good-bye to the four sailors who had looked after Prince Charles and

Britannia. At five past three the pro- cession to Westminster left Battle

Princess Anne during their stay in

Bridge Tier, headed by the Port of London Authority barge Nore, Gay Bombardier and Gay Charioteer, with

Gay Charger and Gay Fencer astern, and accompanied by police launches. The F.P.Bs. and the Royal Barges

ings, and all the pleasure boats, were alive with thousands upon thousands of cheering citizens, H.M.S. President and H.M.S. Chrysanthemum cheered

ship as the Royal procession passed, and both ships had assumed a heavy list towards the centre of the river.

At twenty past three Her Majesty disembarked at Westminster Pier and

our part in the ceremonies was at an

end. We had brought the Queen from the Nore to Westminster and it was with intense pride and a certain amount of relief that we watched her

take her first step on to English soil. The whole passage was an experience that none of us will ever forget, and all the hard work we had put into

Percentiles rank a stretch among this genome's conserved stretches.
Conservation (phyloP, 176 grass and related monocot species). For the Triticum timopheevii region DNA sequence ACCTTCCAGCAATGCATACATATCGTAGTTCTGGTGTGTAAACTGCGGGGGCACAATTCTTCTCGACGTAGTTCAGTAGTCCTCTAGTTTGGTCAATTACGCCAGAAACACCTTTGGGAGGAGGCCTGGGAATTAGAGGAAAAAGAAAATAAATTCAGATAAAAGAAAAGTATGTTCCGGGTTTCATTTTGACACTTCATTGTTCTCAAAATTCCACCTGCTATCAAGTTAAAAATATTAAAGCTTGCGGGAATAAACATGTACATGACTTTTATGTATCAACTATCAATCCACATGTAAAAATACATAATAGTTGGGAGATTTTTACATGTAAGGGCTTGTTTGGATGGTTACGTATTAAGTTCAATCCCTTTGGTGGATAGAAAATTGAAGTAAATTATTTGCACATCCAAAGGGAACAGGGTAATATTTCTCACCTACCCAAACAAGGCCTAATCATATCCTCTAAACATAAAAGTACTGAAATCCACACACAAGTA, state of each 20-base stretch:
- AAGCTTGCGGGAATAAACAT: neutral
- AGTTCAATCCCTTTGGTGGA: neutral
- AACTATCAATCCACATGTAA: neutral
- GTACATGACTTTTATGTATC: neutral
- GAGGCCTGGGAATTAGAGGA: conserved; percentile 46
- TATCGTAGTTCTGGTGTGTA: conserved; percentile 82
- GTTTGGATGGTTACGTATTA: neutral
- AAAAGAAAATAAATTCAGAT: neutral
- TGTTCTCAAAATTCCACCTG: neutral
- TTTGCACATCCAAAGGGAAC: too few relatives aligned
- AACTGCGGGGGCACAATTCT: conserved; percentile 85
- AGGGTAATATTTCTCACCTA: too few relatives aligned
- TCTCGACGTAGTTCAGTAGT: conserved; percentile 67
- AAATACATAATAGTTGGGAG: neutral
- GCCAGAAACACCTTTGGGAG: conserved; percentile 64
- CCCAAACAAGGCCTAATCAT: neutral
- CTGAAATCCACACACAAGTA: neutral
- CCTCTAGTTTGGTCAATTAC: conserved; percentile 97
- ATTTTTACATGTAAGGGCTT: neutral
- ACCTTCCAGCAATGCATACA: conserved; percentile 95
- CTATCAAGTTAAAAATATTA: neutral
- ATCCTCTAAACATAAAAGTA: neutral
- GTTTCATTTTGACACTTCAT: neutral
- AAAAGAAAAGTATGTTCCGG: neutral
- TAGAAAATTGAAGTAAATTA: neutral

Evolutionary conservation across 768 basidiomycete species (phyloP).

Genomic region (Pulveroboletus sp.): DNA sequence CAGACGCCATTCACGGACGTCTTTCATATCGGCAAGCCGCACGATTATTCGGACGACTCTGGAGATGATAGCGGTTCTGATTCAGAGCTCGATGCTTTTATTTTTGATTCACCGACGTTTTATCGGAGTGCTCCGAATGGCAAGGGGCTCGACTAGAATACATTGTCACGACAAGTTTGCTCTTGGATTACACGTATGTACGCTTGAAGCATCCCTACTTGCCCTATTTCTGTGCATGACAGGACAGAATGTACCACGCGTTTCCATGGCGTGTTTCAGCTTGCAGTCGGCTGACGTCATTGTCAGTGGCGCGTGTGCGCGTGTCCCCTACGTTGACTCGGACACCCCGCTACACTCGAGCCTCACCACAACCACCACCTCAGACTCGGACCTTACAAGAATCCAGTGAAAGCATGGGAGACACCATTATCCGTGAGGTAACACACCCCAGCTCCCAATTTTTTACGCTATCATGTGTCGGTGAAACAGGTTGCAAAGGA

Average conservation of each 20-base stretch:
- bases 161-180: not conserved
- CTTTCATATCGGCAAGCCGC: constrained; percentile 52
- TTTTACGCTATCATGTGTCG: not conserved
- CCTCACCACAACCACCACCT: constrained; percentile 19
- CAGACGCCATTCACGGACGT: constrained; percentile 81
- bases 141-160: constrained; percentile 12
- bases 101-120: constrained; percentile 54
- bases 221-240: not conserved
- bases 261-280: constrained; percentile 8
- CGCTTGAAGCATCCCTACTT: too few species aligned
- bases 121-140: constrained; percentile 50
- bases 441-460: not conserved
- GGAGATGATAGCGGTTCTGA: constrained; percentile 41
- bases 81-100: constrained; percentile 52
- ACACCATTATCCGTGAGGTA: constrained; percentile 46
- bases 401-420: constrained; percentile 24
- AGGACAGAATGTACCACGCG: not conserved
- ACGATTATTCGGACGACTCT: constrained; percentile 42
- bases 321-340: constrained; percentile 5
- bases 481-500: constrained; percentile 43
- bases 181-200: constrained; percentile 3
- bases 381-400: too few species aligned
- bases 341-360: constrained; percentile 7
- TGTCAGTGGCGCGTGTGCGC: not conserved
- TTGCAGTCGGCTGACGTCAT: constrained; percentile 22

spontaneous and a supreme example of our love and faith in her as our

Sovereign. The pageantry of her return, from guards and bands to

gateway to the City of London, the Tower Bridge. This was, without doubt, the most impressive and breath-

dipping crane jibs and hooting ships,

was without parallel in the history of the River Thames; it was almost too incredible to be fact and made one

believe that should governments fall and our foundations shake, here was something that was steadfast. Our monarchy was indestructible and bind-

ing, the Crown encompassed the British Commonwealth and Empire and made it one nation.

Command News continued on p. 10

passed under the centre spans of all the bridges, while the police launches took the wing arches. From the Thames it appeared that the whole of the United Kingdom had emptied it- self into London to greet the Queen, for the Embankment, the large build-

Royal Family reunited . At three o'clock they dis-

safely to her home at Buckin~ Palace

the appearance of our boats was very well worth while. Her Majesty's recep- tion throughout had been sincere and